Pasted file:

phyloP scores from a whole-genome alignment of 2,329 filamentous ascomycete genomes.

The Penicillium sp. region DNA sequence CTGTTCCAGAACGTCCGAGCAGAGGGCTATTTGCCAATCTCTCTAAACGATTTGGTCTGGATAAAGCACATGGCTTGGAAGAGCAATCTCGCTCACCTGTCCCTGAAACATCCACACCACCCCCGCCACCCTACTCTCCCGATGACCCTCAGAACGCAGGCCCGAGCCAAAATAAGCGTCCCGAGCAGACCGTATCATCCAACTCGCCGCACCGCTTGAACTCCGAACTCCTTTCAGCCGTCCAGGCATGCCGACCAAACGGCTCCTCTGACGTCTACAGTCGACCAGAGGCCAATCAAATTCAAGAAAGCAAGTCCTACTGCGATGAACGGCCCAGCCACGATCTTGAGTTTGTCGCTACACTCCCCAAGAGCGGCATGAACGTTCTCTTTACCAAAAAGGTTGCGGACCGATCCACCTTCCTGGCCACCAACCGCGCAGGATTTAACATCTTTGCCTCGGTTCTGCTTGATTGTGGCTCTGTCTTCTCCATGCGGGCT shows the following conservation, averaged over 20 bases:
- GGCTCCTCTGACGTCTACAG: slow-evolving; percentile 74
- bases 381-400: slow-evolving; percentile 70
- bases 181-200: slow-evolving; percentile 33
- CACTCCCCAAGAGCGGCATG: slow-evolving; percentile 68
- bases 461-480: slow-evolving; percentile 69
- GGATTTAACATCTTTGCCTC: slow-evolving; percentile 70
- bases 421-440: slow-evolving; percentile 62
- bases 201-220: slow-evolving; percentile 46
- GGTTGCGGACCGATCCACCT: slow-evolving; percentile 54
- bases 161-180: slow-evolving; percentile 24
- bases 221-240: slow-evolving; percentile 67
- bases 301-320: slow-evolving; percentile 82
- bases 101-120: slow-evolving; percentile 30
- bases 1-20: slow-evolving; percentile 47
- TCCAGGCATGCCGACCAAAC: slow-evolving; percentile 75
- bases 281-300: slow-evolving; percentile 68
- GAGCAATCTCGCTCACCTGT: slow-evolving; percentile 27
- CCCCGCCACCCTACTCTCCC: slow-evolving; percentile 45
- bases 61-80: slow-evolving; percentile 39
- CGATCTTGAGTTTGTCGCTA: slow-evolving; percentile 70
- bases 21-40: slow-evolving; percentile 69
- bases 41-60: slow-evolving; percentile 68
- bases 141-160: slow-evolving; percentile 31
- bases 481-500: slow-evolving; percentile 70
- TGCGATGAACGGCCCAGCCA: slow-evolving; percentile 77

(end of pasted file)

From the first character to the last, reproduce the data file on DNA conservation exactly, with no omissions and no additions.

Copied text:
phyloP scores from a whole-genome alignment of 2,329 filamentous ascomycete genomes.

The Penicillium sp. region DNA sequence CTGTTCCAGAACGTCCGAGCAGAGGGCTATTTGCCAATCTCTCTAAACGATTTGGTCTGGATAAAGCACATGGCTTGGAAGAGCAATCTCGCTCACCTGTCCCTGAAACATCCACACCACCCCCGCCACCCTACTCTCCCGATGACCCTCAGAACGCAGGCCCGAGCCAAAATAAGCGTCCCGAGCAGACCGTATCATCCAACTCGCCGCACCGCTTGAACTCCGAACTCCTTTCAGCCGTCCAGGCATGCCGACCAAACGGCTCCTCTGACGTCTACAGTCGACCAGAGGCCAATCAAATTCAAGAAAGCAAGTCCTACTGCGATGAACGGCCCAGCCACGATCTTGAGTTTGTCGCTACACTCCCCAAGAGCGGCATGAACGTTCTCTTTACCAAAAAGGTTGCGGACCGATCCACCTTCCTGGCCACCAACCGCGCAGGATTTAACATCTTTGCCTCGGTTCTGCTTGATTGTGGCTCTGTCTTCTCCATGCGGGCT shows the following conservation, averaged over 20 bases:
- GGCTCCTCTGACGTCTACAG: slow-evolving; percentile 74
- bases 381-400: slow-evolving; percentile 70
- bases 181-200: slow-evolving; percentile 33
- CACTCCCCAAGAGCGGCATG: slow-evolving; percentile 68
- bases 461-480: slow-evolving; percentile 69
- GGATTTAACATCTTTGCCTC: slow-evolving; percentile 70
- bases 421-440: slow-evolving; percentile 62
- bases 201-220: slow-evolving; percentile 46
- GGTTGCGGACCGATCCACCT: slow-evolving; percentile 54
- bases 161-180: slow-evolving; percentile 24
- bases 221-240: slow-evolving; percentile 67
- bases 301-320: slow-evolving; percentile 82
- bases 101-120: slow-evolving; percentile 30
- bases 1-20: slow-evolving; percentile 47
- TCCAGGCATGCCGACCAAAC: slow-evolving; percentile 75
- bases 281-300: slow-evolving; percentile 68
- GAGCAATCTCGCTCACCTGT: slow-evolving; percentile 27
- CCCCGCCACCCTACTCTCCC: slow-evolving; percentile 45
- bases 61-80: slow-evolving; percentile 39
- CGATCTTGAGTTTGTCGCTA: slow-evolving; percentile 70
- bases 21-40: slow-evolving; percentile 69
- bases 41-60: slow-evolving; percentile 68
- bases 141-160: slow-evolving; percentile 31
- bases 481-500: slow-evolving; percentile 70
- TGCGATGAACGGCCCAGCCA: slow-evolving; percentile 77